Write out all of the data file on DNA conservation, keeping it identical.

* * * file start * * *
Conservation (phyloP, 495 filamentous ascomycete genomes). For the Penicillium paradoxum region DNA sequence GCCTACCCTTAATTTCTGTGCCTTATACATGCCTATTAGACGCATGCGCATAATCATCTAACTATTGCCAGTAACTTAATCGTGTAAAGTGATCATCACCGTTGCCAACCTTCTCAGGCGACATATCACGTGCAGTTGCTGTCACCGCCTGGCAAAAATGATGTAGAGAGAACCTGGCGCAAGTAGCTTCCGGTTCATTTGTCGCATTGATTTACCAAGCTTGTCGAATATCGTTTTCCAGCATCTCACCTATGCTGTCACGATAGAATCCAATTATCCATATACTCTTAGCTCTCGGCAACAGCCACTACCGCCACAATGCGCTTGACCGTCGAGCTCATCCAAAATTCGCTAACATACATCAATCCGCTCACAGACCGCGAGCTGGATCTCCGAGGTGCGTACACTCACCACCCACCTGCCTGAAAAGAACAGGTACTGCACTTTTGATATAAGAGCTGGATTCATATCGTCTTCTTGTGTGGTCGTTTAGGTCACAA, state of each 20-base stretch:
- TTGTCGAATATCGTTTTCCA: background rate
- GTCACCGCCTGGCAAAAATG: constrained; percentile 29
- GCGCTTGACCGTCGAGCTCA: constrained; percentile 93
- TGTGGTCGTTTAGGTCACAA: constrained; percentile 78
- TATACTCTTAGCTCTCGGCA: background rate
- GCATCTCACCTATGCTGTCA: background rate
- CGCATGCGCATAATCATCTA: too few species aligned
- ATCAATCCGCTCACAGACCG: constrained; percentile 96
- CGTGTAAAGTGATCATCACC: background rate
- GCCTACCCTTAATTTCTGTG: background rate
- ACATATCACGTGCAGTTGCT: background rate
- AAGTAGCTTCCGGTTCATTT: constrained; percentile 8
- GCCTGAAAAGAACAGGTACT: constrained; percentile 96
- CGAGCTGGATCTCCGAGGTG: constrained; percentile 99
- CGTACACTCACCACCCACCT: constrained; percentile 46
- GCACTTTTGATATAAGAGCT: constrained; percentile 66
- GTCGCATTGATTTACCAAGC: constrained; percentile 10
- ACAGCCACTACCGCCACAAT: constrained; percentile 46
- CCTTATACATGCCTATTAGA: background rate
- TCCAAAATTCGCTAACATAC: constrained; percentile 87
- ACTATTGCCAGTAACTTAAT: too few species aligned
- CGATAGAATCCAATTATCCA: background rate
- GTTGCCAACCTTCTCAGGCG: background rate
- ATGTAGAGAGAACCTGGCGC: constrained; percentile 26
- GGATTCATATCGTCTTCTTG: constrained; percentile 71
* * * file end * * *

Conservation (phyloP, 495 filamentous ascomycete genomes). For the Penicillium paradoxum region DNA sequence GCCTACCCTTAATTTCTGTGCCTTATACATGCCTATTAGACGCATGCGCATAATCATCTAACTATTGCCAGTAACTTAATCGTGTAAAGTGATCATCACCGTTGCCAACCTTCTCAGGCGACATATCACGTGCAGTTGCTGTCACCGCCTGGCAAAAATGATGTAGAGAGAACCTGGCGCAAGTAGCTTCCGGTTCATTTGTCGCATTGATTTACCAAGCTTGTCGAATATCGTTTTCCAGCATCTCACCTATGCTGTCACGATAGAATCCAATTATCCATATACTCTTAGCTCTCGGCAACAGCCACTACCGCCACAATGCGCTTGACCGTCGAGCTCATCCAAAATTCGCTAACATACATCAATCCGCTCACAGACCGCGAGCTGGATCTCCGAGGTGCGTACACTCACCACCCACCTGCCTGAAAAGAACAGGTACTGCACTTTTGATATAAGAGCTGGATTCATATCGTCTTCTTGTGTGGTCGTTTAGGTCACAA, state of each 20-base stretch:
- TTGTCGAATATCGTTTTCCA: background rate
- GTCACCGCCTGGCAAAAATG: constrained; percentile 29
- GCGCTTGACCGTCGAGCTCA: constrained; percentile 93
- TGTGGTCGTTTAGGTCACAA: constrained; percentile 78
- TATACTCTTAGCTCTCGGCA: background rate
- GCATCTCACCTATGCTGTCA: background rate
- CGCATGCGCATAATCATCTA: too few species aligned
- ATCAATCCGCTCACAGACCG: constrained; percentile 96
- CGTGTAAAGTGATCATCACC: background rate
- GCCTACCCTTAATTTCTGTG: background rate
- ACATATCACGTGCAGTTGCT: background rate
- AAGTAGCTTCCGGTTCATTT: constrained; percentile 8
- GCCTGAAAAGAACAGGTACT: constrained; percentile 96
- CGAGCTGGATCTCCGAGGTG: constrained; percentile 99
- CGTACACTCACCACCCACCT: constrained; percentile 46
- GCACTTTTGATATAAGAGCT: constrained; percentile 66
- GTCGCATTGATTTACCAAGC: constrained; percentile 10
- ACAGCCACTACCGCCACAAT: constrained; percentile 46
- CCTTATACATGCCTATTAGA: background rate
- TCCAAAATTCGCTAACATAC: constrained; percentile 87
- ACTATTGCCAGTAACTTAAT: too few species aligned
- CGATAGAATCCAATTATCCA: background rate
- GTTGCCAACCTTCTCAGGCG: background rate
- ATGTAGAGAGAACCTGGCGC: constrained; percentile 26
- GGATTCATATCGTCTTCTTG: constrained; percentile 71